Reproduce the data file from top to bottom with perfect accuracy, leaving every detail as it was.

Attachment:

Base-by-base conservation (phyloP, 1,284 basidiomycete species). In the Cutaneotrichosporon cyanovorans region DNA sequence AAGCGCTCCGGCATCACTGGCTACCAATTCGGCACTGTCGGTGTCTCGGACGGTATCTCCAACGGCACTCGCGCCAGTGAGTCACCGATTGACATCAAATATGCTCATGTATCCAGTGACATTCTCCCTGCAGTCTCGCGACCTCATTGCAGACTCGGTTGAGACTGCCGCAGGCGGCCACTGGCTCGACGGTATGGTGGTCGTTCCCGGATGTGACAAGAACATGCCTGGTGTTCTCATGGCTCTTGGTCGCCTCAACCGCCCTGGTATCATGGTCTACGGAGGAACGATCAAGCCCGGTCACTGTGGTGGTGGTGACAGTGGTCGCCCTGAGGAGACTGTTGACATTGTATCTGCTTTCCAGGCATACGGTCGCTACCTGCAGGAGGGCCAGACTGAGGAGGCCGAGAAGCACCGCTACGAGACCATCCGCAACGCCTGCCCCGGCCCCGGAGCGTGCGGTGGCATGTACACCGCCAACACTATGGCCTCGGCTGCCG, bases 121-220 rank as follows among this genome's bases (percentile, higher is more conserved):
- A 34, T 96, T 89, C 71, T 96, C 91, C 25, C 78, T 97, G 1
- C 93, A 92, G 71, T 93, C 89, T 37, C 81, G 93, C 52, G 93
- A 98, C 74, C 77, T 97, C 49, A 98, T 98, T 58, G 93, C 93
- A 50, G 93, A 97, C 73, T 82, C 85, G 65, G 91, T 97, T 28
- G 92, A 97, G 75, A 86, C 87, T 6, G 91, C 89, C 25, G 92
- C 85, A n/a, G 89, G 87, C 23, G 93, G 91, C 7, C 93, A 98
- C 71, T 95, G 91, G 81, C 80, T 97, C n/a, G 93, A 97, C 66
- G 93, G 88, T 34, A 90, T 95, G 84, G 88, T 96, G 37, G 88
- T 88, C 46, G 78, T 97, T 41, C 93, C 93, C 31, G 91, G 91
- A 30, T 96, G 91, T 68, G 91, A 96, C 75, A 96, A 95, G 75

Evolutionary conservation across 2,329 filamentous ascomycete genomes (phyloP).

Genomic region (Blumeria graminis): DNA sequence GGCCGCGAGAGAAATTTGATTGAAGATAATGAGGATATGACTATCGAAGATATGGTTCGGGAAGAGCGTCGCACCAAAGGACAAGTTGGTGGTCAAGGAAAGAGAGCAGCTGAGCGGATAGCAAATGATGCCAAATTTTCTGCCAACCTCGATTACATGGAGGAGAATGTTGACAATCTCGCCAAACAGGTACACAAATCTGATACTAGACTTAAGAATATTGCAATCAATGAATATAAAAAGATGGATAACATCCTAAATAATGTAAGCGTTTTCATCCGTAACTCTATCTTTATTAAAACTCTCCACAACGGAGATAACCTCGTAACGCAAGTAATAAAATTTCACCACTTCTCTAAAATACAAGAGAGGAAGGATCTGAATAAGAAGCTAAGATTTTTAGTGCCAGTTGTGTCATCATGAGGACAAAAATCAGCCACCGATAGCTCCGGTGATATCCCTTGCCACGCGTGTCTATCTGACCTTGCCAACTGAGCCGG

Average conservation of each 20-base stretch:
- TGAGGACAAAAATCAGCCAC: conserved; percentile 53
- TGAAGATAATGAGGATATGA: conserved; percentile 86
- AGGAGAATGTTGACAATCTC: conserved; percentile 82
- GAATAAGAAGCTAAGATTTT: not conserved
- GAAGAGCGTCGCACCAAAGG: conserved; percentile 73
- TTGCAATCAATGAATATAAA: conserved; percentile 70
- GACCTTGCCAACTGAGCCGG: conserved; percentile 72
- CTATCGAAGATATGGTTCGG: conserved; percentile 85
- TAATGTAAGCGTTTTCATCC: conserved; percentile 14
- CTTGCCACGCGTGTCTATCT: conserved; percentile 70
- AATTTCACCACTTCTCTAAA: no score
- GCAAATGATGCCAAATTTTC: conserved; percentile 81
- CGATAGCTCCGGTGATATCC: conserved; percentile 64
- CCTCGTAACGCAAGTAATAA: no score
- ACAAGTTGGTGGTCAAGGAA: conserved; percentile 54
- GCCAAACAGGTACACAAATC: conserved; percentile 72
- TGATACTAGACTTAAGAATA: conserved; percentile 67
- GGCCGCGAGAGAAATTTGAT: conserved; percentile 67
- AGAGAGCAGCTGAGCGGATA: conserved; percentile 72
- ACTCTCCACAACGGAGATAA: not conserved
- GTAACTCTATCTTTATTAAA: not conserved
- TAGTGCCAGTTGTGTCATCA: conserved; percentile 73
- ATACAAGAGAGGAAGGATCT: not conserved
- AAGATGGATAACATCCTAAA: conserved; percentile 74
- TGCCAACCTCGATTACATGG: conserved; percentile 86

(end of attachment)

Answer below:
Base-by-base conservation (phyloP, 1,284 basidiomycete species). In the Cutaneotrichosporon cyanovorans region DNA sequence AAGCGCTCCGGCATCACTGGCTACCAATTCGGCACTGTCGGTGTCTCGGACGGTATCTCCAACGGCACTCGCGCCAGTGAGTCACCGATTGACATCAAATATGCTCATGTATCCAGTGACATTCTCCCTGCAGTCTCGCGACCTCATTGCAGACTCGGTTGAGACTGCCGCAGGCGGCCACTGGCTCGACGGTATGGTGGTCGTTCCCGGATGTGACAAGAACATGCCTGGTGTTCTCATGGCTCTTGGTCGCCTCAACCGCCCTGGTATCATGGTCTACGGAGGAACGATCAAGCCCGGTCACTGTGGTGGTGGTGACAGTGGTCGCCCTGAGGAGACTGTTGACATTGTATCTGCTTTCCAGGCATACGGTCGCTACCTGCAGGAGGGCCAGACTGAGGAGGCCGAGAAGCACCGCTACGAGACCATCCGCAACGCCTGCCCCGGCCCCGGAGCGTGCGGTGGCATGTACACCGCCAACACTATGGCCTCGGCTGCCG, bases 121-220 rank as follows among this genome's bases (percentile, higher is more conserved):
- A 34, T 96, T 89, C 71, T 96, C 91, C 25, C 78, T 97, G 1
- C 93, A 92, G 71, T 93, C 89, T 37, C 81, G 93, C 52, G 93
- A 98, C 74, C 77, T 97, C 49, A 98, T 98, T 58, G 93, C 93
- A 50, G 93, A 97, C 73, T 82, C 85, G 65, G 91, T 97, T 28
- G 92, A 97, G 75, A 86, C 87, T 6, G 91, C 89, C 25, G 92
- C 85, A n/a, G 89, G 87, C 23, G 93, G 91, C 7, C 93, A 98
- C 71, T 95, G 91, G 81, C 80, T 97, C n/a, G 93, A 97, C 66
- G 93, G 88, T 34, A 90, T 95, G 84, G 88, T 96, G 37, G 88
- T 88, C 46, G 78, T 97, T 41, C 93, C 93, C 31, G 91, G 91
- A 30, T 96, G 91, T 68, G 91, A 96, C 75, A 96, A 95, G 75

Evolutionary conservation across 2,329 filamentous ascomycete genomes (phyloP).

Genomic region (Blumeria graminis): DNA sequence GGCCGCGAGAGAAATTTGATTGAAGATAATGAGGATATGACTATCGAAGATATGGTTCGGGAAGAGCGTCGCACCAAAGGACAAGTTGGTGGTCAAGGAAAGAGAGCAGCTGAGCGGATAGCAAATGATGCCAAATTTTCTGCCAACCTCGATTACATGGAGGAGAATGTTGACAATCTCGCCAAACAGGTACACAAATCTGATACTAGACTTAAGAATATTGCAATCAATGAATATAAAAAGATGGATAACATCCTAAATAATGTAAGCGTTTTCATCCGTAACTCTATCTTTATTAAAACTCTCCACAACGGAGATAACCTCGTAACGCAAGTAATAAAATTTCACCACTTCTCTAAAATACAAGAGAGGAAGGATCTGAATAAGAAGCTAAGATTTTTAGTGCCAGTTGTGTCATCATGAGGACAAAAATCAGCCACCGATAGCTCCGGTGATATCCCTTGCCACGCGTGTCTATCTGACCTTGCCAACTGAGCCGG

Average conservation of each 20-base stretch:
- TGAGGACAAAAATCAGCCAC: conserved; percentile 53
- TGAAGATAATGAGGATATGA: conserved; percentile 86
- AGGAGAATGTTGACAATCTC: conserved; percentile 82
- GAATAAGAAGCTAAGATTTT: not conserved
- GAAGAGCGTCGCACCAAAGG: conserved; percentile 73
- TTGCAATCAATGAATATAAA: conserved; percentile 70
- GACCTTGCCAACTGAGCCGG: conserved; percentile 72
- CTATCGAAGATATGGTTCGG: conserved; percentile 85
- TAATGTAAGCGTTTTCATCC: conserved; percentile 14
- CTTGCCACGCGTGTCTATCT: conserved; percentile 70
- AATTTCACCACTTCTCTAAA: no score
- GCAAATGATGCCAAATTTTC: conserved; percentile 81
- CGATAGCTCCGGTGATATCC: conserved; percentile 64
- CCTCGTAACGCAAGTAATAA: no score
- ACAAGTTGGTGGTCAAGGAA: conserved; percentile 54
- GCCAAACAGGTACACAAATC: conserved; percentile 72
- TGATACTAGACTTAAGAATA: conserved; percentile 67
- GGCCGCGAGAGAAATTTGAT: conserved; percentile 67
- AGAGAGCAGCTGAGCGGATA: conserved; percentile 72
- ACTCTCCACAACGGAGATAA: not conserved
- GTAACTCTATCTTTATTAAA: not conserved
- TAGTGCCAGTTGTGTCATCA: conserved; percentile 73
- ATACAAGAGAGGAAGGATCT: not conserved
- AAGATGGATAACATCCTAAA: conserved; percentile 74
- TGCCAACCTCGATTACATGG: conserved; percentile 86